Home Economy News Hong Kong democrats brace for landmark verdict after lengthy legal battle

Hong Kong democrats brace for landmark verdict after lengthy legal battle

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By Jessie Pang and James Pomfret

HONG KONG (Reuters) – Hong Kong’s High Court is set hand down a verdict this week against 16 democrats in a landmark subversion trial that critics say could have major repercussions for the city’s opposition democratic movement and the global financial hub’s reputation.

The verdict comes more than three years after police arrested 47 democrats in mass dawn raids at homes across Hong Kong, later charging them with “conspiracy to commit subversion” under a China-imposed national security law.

The criminal trial is the biggest ever against Hong Kong’s democratic opposition and is being closely watched internationally, with diplomats from the U.S., Britain and Europe having attended court proceedings.

So far, 31 of the 47 democrats have pleaded guilty, while 16 maintain their innocence. Four defendants have become prosecution witnesses.

Mass pro-democracy protests erupted in Hong Kong in 2019 over new laws planned by Beijing, which democrats argued infringed on freedoms guaranteed when Hong Kong was handed back to China by the British in 1997.

Known as the 47 democrats case, the charges centre around an unofficial primary election in July 2020 that prosecutors called a “vicious plot” to paralyse government.

The democrats maintain it was an unofficial attempt to select the strongest candidates for a citywide election in a bid to win a historic majority in the legislature.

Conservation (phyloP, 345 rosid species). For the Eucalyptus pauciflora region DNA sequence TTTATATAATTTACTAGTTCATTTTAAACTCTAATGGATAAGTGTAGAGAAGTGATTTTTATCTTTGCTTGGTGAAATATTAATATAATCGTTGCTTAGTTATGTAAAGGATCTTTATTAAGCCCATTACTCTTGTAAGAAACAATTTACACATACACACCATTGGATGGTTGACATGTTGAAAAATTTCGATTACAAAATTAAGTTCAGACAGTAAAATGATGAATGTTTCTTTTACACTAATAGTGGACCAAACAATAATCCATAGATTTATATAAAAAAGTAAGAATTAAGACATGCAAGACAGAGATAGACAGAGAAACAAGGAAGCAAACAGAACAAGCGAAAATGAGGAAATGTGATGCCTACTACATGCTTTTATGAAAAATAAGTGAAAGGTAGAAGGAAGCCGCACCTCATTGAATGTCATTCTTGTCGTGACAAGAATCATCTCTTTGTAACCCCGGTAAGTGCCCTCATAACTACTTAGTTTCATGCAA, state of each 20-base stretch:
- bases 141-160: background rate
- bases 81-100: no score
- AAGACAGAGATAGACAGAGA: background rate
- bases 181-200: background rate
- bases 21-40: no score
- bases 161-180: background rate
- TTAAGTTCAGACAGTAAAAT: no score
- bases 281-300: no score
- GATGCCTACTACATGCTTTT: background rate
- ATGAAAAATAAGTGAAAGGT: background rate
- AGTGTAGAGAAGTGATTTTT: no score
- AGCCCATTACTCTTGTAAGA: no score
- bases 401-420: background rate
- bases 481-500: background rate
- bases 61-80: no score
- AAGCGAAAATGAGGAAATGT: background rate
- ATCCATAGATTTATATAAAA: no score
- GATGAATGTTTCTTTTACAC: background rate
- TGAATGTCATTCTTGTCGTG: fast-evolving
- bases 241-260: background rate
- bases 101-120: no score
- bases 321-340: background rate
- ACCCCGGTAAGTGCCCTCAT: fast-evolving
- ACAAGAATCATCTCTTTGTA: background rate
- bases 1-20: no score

High Court Judges Alex Lee, Andrew Chan and Johnny Chan are expected to deliver their verdict during hearings scheduled for Thursday and Friday, according to the judiciary website.

Most of the accused have been detained for more than 1,000 days since Feb. 28, 2021, and were subjected to marathon bail hearings.

Countries including the U.S. have criticised the trial as politically motivated, and have called for the accused to be immediately released.

Beijing says the national security laws have brought stability to Hong Kong after months-long, sometimes violent pro-democracy protests in 2019 and that human rights are respected.

Should the democrats be convicted, jail terms will range from a minimum three years for participants, to life imprisonment for “principal” offenders.

Those who have pleaded guilty include former law scholar Benny Tai, whom the prosecution called a “mastermind” of the “conspiracy”, and activist Joshua Wong. They will be sentenced after the trial.

The legal saga, regardless of the outcome, has marginalised Hong Kong’s once lively democratic opposition that had strived for decades to pressure Beijing to allow full democracy.

“Although he (Leung) might not be well emotionally, and still not yet adapted to prison life … he always told me that he’s innocent,” Chan Po-ying, the wife of Leung Kwok-hung, the oldest defendant at 68, told Reuters.

Among what critics say was a number of key departures from the city’s common law tradition, the trial was refused a jury by the Secretary of Justice Paul Lam, citing “involvement of foreign elements”. Only 13 of the 47 democrats were granted bail.

Trevor Beel, a lawyer representing activist Gwyneth Ho, 33, argued the democrats had not considered what they were doing was unlawful.

“Everything was conducted openly for the simple reason that no one believed what they were doing was illegal,” Beel said.

Lee Yue-Shun, another defendant and former member of the now disbanded pro-democracy party, the Civic Party, wrote on his Facebook (NASDAQ:META) that serving people as a social worker while on bail had empowered him, but the upcoming verdict still weighed heavily.

“It’s like using one hand to cover my own wounds, and using another hand to continue to support others.”

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